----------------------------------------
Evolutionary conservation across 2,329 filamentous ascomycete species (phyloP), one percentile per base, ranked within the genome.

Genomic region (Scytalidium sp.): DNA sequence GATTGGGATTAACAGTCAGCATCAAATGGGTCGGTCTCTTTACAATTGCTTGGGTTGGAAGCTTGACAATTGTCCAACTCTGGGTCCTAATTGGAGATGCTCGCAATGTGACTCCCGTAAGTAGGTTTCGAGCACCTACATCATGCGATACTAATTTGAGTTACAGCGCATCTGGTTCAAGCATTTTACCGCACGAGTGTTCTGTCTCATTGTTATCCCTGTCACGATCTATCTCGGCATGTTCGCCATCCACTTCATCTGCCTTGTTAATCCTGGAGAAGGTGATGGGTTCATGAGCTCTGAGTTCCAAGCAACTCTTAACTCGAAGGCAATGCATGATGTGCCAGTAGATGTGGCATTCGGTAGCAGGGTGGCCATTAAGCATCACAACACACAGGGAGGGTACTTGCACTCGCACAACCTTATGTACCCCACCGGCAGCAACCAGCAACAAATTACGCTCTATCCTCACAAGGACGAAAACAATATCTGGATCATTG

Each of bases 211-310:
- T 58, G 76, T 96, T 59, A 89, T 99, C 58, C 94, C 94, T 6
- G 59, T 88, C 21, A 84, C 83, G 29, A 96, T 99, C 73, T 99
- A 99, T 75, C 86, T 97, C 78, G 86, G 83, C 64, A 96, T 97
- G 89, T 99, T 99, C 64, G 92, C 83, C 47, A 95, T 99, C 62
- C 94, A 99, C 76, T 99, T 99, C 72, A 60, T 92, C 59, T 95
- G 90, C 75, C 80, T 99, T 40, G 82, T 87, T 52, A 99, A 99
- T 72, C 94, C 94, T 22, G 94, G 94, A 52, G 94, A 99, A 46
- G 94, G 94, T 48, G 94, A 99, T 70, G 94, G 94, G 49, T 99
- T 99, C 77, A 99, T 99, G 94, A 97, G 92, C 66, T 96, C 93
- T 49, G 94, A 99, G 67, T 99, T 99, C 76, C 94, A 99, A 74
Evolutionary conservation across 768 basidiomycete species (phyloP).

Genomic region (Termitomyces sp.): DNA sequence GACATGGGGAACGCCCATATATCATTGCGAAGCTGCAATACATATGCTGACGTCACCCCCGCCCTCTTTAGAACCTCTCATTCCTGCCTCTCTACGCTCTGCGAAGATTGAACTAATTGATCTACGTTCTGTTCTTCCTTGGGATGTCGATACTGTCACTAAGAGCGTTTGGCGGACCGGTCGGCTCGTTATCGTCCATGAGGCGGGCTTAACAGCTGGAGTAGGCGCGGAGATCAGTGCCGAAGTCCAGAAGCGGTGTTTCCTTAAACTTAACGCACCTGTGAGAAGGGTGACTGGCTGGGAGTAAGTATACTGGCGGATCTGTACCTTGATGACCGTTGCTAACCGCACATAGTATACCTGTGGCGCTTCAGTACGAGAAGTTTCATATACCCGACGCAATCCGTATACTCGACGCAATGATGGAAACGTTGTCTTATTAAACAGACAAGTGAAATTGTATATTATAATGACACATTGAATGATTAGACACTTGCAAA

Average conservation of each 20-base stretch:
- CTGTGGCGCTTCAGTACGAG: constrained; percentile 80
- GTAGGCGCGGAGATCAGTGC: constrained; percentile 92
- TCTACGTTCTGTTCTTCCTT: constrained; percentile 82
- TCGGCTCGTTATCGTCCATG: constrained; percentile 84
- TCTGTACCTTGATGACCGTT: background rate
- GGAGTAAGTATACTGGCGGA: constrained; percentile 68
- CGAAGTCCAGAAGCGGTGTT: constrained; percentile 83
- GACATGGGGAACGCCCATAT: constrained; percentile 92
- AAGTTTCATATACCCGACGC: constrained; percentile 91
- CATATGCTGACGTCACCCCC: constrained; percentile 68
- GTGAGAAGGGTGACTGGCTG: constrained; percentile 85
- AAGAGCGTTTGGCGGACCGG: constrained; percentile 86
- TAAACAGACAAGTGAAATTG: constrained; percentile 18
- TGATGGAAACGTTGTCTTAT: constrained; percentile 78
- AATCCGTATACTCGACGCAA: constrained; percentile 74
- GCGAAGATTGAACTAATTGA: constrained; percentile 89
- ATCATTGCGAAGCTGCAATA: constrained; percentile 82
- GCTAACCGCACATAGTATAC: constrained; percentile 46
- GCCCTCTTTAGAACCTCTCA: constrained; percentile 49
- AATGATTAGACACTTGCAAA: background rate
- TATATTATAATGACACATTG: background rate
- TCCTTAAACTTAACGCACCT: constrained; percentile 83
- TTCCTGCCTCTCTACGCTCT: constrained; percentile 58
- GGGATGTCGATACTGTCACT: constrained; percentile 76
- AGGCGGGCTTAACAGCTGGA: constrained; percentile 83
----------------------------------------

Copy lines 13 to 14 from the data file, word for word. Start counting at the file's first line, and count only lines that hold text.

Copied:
- T 49, G 94, A 99, G 67, T 99, T 99, C 76, C 94, A 99, A 74
Evolutionary conservation across 768 basidiomycete species (phyloP).